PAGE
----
By Jo Kadlecek
---- — SALEM — It’s not easy speaking up for what’s right.
Yet, because the Rev. Thomas Doyle, a Catholic priest, dared to confront the Church about its sexual abuse cover-up, and Horace Seldon, a former minister with the United Church of Christ, combated racism for more than 40 years, many people’s lives changed for the good.
Both Doyle, 68, and Seldon, 89, were honored last night with the 21st annual Salem Award for Human Rights and Social Justice, the first time that two individuals representing two separate causes won the award since it began in 1992. Before a capacity crowd of 177 at the Peabody Essex Museum, Mayor Kim Driscoll and Salem State University President Patricia Maguire Meservey joined board Chairwoman Julie Rose in presenting Doyle and Seldon each with a framed photograph of the Salem Witch Trials Memorial and a $5,000 check.
The award has been given each year to a modern-day champion of human rights who refused to stay silent in the face of injustice, symbolizing the lessons and tragedies of the Salem Witch Trials of 1692.
“The Salem Award is always a highlight of the year for me because it says that Salem has learned a vital lesson from the witch trials,” Driscoll said. “Horace and Thomas have different gifts, and we’re thrilled to be able to honor and recognize them.”
Both recipients were nominated and selected for their sacrificial commitment to truth and justice.
“In this day and age, even considering how far we’ve come around these issues of sexual abuse and racism, we know there’s more to do,” Rose said. “These two men have had an extreme impact in these areas.”
Now a resident of Vienna, Va., Doyle was one of the first to speak publicly about how Catholic Church leaders in the early 1980s covered up the news that priests had been sexually abusing children. As he came forward with his concern for the victims, many Catholics mobilized to demand both explanations and change from Church leaders. Doyle is now recognized as one of the country’s most reliable sources on clergy molestation, testifying as an expert witness in legal cases and news reports. He continues to counsel survivors, lectures, writes and volunteers in numerous ministries.
“Victims and survivors refer to Tom as the bravest priest in America,” Meservey said. “This bravery is matched only by his compassion.”
Doyle said he was surprised to learn of the award. “It matters not because I like the limelight — I don’t — but because it acknowledges the victims and survivors of both spiritual and physical abuse by Catholic clergy,” he said. “It pours cold water on the collective bishops’ attempts to convince the people that the problem is now over, which it is not. Every time something like this (award) happens, no matter who gets it, it puts a spotlight on the problem.”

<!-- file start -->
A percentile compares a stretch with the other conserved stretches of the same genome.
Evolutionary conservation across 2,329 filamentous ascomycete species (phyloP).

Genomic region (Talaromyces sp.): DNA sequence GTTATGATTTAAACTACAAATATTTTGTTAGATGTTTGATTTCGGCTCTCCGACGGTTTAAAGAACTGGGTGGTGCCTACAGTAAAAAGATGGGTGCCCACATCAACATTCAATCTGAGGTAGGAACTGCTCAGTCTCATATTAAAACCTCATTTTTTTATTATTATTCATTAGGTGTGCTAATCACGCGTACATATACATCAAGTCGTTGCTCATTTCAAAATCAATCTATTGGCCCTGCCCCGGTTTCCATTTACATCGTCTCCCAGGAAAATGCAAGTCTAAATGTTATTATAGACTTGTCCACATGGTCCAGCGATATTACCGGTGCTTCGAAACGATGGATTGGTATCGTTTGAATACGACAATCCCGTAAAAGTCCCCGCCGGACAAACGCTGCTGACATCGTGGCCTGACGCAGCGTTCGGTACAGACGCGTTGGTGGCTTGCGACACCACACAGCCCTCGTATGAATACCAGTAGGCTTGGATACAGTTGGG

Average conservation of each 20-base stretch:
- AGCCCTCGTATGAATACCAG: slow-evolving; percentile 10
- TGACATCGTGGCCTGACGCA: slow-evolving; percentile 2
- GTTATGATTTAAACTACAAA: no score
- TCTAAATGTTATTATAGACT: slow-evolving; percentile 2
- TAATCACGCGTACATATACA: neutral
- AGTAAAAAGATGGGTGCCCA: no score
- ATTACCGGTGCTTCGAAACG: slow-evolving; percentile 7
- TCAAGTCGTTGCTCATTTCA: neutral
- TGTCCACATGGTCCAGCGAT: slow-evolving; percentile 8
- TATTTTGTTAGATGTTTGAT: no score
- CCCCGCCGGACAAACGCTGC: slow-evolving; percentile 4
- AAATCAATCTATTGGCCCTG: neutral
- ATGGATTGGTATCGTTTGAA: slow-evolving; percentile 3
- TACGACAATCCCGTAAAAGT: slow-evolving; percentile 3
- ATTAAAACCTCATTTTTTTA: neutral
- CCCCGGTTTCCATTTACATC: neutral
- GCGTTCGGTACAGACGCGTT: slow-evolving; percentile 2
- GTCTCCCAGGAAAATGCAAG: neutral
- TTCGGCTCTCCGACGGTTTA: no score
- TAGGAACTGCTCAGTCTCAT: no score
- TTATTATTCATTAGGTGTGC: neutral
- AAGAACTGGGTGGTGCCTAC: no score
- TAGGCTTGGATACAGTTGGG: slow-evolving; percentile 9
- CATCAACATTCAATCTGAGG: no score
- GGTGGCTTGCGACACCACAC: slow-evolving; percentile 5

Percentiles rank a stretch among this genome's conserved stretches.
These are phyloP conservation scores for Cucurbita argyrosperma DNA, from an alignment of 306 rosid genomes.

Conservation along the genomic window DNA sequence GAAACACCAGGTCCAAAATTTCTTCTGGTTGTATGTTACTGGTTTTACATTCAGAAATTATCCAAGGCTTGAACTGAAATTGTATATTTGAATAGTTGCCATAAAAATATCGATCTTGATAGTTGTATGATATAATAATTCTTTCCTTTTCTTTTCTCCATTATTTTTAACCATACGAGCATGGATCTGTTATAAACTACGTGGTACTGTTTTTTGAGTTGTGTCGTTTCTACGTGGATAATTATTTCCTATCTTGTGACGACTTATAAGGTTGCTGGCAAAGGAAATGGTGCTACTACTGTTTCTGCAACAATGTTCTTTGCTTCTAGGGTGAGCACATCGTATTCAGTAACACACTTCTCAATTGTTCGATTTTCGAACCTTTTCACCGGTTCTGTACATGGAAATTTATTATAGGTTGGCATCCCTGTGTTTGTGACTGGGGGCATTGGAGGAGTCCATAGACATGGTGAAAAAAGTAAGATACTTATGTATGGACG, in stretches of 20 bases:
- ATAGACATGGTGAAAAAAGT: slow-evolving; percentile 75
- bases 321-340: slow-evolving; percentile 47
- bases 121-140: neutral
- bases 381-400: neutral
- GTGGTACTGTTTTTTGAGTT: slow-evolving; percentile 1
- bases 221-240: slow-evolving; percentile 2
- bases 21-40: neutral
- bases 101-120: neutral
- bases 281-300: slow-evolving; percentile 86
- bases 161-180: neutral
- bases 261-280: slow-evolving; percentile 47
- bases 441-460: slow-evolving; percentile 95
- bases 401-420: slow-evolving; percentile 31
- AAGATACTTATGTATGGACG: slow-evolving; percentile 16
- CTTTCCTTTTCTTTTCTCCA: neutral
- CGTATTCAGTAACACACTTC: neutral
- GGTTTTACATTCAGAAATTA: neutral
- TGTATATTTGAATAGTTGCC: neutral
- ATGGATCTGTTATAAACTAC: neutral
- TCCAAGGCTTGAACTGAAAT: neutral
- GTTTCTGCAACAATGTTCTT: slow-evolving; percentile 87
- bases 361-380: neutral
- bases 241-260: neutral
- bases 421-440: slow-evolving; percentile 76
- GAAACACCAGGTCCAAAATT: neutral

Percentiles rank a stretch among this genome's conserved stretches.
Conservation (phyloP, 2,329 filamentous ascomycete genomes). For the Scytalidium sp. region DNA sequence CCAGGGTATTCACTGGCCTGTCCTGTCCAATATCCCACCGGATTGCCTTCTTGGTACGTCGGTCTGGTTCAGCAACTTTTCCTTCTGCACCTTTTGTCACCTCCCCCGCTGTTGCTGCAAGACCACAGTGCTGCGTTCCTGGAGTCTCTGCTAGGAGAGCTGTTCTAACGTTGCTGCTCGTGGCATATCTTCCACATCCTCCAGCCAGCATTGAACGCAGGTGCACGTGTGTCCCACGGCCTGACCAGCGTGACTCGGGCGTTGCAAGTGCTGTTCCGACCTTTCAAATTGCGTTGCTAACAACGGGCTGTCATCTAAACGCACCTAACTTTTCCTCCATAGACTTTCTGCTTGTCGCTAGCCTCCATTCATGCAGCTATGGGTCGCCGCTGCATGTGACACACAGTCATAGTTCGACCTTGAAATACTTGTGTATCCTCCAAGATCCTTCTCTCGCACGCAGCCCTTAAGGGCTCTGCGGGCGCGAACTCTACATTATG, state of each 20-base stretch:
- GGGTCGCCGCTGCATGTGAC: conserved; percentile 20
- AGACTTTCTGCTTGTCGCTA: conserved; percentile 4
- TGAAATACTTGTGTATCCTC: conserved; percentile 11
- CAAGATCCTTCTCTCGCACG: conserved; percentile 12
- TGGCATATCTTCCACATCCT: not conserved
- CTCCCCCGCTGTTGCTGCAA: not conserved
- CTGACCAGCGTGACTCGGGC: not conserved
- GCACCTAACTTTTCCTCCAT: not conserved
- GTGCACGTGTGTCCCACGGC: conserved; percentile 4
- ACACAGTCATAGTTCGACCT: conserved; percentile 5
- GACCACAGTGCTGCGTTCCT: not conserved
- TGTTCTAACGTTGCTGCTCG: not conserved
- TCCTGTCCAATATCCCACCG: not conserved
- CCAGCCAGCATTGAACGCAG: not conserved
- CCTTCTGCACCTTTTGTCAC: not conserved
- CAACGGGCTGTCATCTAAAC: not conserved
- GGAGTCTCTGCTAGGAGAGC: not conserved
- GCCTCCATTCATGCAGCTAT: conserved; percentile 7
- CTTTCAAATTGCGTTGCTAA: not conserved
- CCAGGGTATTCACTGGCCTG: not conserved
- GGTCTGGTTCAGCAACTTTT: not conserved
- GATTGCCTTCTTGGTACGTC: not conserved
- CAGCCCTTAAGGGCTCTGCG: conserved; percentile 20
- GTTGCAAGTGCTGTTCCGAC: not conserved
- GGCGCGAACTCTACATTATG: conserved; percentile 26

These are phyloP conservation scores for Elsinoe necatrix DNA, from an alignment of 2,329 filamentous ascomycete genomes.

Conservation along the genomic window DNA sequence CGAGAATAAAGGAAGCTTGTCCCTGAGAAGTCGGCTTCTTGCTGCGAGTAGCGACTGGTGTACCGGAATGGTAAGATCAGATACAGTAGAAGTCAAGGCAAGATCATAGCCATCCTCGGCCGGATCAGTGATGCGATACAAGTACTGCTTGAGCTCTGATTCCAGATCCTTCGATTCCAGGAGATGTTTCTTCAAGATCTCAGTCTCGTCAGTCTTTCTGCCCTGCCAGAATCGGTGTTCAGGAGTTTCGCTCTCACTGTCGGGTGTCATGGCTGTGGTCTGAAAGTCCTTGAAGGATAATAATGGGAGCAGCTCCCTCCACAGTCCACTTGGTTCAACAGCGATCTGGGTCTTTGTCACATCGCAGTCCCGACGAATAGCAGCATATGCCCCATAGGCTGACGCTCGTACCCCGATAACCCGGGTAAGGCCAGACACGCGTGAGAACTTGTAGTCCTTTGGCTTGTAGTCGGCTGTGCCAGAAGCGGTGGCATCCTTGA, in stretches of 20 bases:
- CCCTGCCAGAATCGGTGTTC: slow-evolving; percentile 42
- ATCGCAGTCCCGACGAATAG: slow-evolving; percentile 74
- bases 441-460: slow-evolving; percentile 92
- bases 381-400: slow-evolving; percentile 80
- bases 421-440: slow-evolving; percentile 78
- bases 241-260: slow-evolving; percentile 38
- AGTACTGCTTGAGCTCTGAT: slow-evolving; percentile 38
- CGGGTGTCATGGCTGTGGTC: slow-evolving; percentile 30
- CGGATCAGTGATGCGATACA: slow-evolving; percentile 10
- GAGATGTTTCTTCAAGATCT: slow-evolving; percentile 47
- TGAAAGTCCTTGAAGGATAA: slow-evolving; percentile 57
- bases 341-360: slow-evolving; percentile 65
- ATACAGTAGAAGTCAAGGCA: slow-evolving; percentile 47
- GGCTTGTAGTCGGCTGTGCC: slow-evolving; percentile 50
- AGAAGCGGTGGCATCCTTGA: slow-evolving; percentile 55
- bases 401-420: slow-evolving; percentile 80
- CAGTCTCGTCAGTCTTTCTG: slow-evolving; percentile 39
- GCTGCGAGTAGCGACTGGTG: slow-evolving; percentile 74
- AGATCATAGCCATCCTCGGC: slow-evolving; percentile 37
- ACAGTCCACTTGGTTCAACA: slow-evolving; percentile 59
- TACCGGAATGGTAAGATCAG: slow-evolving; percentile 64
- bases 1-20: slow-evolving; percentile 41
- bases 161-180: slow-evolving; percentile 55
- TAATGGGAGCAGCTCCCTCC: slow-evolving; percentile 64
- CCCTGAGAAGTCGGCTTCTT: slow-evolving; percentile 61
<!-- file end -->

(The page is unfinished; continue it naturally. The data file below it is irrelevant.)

The ultimate success of events like this, he said, would be if people came forward to acknowledge that abuse had happened to them and now want to seek help.
Seldon, too, noted the award’s importance as a way to continue addressing injustices. In 1968, when Seldon learned that Martin Luther King Jr. had been assassinated, he dedicated his life to eradicating racism. He founded Community Change Inc. in Boston, a nonprofit addressing racial issues through community activities, resources and education. Seldon also taught a course on racism for 52 semesters at Boston College before retiring. At age 73, he became a National Park Service ranger for the Boston National Historic Site and a historian specializing in the abolition movement. He resides in Wakefield.
“We pay tribute tonight to those who died rather than compromise their personal beliefs,” Seldon said. “This award is a wonderful recognition of trying to get things done.”
In addition to the annual award, the mission of the all-volunteer board of the Salem Award Foundation includes upgrading and maintaining the Witch Trials Memorial — which has received 7 million visitors over the past 20 years — as well as educating the public about human rights and social justice through community partnerships and lectures. The organization sponsored two documentaries during the Salem Film Fest and is currently planning a new book award to honor high school students who exhibit “courage and determination in going beyond the usual approach to a social problem.”
“We want Salem to be known as much for human rights and social justice as it is for many other issues,” Rose said. “This award shows how a single person, with enough passion and enough courage, can help change the world.”